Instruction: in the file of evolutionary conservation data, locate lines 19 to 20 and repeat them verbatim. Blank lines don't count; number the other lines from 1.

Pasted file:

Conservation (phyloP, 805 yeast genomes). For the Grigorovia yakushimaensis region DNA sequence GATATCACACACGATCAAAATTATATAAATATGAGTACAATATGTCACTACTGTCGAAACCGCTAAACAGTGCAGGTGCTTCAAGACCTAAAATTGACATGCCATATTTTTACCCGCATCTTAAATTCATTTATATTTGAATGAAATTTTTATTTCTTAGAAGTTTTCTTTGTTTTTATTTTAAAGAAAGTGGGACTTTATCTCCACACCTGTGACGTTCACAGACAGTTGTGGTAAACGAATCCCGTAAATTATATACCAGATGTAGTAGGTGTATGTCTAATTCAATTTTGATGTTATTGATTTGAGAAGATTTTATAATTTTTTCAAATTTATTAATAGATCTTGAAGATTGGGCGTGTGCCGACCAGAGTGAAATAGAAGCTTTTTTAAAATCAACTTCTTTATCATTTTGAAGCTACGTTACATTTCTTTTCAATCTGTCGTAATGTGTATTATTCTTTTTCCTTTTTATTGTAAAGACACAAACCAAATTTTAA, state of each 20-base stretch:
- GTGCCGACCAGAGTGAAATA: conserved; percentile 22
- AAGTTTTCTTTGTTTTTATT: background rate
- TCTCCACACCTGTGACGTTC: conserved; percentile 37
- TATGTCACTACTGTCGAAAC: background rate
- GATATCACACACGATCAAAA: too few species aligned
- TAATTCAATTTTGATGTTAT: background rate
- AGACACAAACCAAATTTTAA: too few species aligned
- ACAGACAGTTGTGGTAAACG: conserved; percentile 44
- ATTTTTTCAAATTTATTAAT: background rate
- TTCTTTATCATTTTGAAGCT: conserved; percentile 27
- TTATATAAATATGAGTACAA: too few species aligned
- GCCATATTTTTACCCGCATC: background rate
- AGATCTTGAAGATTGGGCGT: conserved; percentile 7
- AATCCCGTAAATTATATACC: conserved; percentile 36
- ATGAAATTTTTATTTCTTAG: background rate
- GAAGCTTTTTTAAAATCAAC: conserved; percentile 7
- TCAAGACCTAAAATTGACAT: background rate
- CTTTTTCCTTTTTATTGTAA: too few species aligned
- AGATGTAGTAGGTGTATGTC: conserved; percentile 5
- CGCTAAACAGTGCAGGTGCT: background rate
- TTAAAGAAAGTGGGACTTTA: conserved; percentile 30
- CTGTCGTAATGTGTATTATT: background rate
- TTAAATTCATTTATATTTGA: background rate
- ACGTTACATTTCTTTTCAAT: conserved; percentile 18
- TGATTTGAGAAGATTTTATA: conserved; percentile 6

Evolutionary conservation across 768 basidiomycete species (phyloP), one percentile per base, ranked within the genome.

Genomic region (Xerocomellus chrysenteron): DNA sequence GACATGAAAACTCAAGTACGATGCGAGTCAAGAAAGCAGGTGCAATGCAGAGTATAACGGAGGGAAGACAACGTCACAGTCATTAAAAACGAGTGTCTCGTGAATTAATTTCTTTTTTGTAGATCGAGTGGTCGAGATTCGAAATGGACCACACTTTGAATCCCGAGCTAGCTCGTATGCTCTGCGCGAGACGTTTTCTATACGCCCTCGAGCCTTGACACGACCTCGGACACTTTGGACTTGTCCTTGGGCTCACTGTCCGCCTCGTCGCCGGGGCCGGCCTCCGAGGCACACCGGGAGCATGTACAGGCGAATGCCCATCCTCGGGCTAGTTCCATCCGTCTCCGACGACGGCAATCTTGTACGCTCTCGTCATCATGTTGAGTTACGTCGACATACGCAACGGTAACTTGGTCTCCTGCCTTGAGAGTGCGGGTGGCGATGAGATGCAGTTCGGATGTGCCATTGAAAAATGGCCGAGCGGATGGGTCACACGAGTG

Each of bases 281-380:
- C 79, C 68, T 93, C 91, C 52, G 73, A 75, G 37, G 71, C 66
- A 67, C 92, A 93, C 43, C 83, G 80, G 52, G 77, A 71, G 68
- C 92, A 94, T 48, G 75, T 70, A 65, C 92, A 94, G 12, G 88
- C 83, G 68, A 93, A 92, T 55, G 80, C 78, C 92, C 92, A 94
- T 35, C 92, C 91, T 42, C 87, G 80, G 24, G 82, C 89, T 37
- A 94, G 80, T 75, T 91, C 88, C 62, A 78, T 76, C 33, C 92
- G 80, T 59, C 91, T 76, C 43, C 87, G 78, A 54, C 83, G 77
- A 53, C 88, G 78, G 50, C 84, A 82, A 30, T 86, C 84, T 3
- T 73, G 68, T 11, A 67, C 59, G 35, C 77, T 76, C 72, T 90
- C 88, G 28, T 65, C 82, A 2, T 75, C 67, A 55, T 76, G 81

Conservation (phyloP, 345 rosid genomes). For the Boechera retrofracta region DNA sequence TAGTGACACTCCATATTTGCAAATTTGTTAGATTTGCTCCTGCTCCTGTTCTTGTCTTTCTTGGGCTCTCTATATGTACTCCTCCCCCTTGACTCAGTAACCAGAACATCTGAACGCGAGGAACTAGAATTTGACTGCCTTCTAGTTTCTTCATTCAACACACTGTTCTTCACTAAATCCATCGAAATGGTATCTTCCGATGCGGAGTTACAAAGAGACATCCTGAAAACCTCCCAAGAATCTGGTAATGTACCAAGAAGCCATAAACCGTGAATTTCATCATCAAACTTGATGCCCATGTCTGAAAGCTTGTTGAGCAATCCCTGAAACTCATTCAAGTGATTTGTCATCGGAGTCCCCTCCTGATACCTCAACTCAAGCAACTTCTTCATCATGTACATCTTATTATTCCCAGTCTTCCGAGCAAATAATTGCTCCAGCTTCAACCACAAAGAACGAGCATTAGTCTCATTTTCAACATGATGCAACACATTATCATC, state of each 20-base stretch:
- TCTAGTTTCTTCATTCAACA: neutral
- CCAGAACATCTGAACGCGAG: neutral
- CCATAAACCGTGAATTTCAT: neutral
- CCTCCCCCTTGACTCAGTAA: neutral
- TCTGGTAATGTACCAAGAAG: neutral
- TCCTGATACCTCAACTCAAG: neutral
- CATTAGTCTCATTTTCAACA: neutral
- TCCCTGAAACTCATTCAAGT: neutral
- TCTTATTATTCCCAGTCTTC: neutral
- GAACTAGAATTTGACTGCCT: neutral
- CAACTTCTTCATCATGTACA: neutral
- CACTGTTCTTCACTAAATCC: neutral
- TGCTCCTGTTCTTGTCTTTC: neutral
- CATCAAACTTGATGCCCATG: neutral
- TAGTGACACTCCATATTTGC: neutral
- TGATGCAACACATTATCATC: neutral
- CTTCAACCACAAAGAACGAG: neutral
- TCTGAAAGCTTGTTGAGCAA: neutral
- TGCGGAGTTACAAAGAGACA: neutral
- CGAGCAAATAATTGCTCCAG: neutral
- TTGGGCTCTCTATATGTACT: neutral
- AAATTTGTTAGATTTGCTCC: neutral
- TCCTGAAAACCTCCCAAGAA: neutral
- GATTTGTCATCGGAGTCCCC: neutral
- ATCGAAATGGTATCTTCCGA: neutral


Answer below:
- CTTTTTCCTTTTTATTGTAA: too few species aligned
- AGATGTAGTAGGTGTATGTC: conserved; percentile 5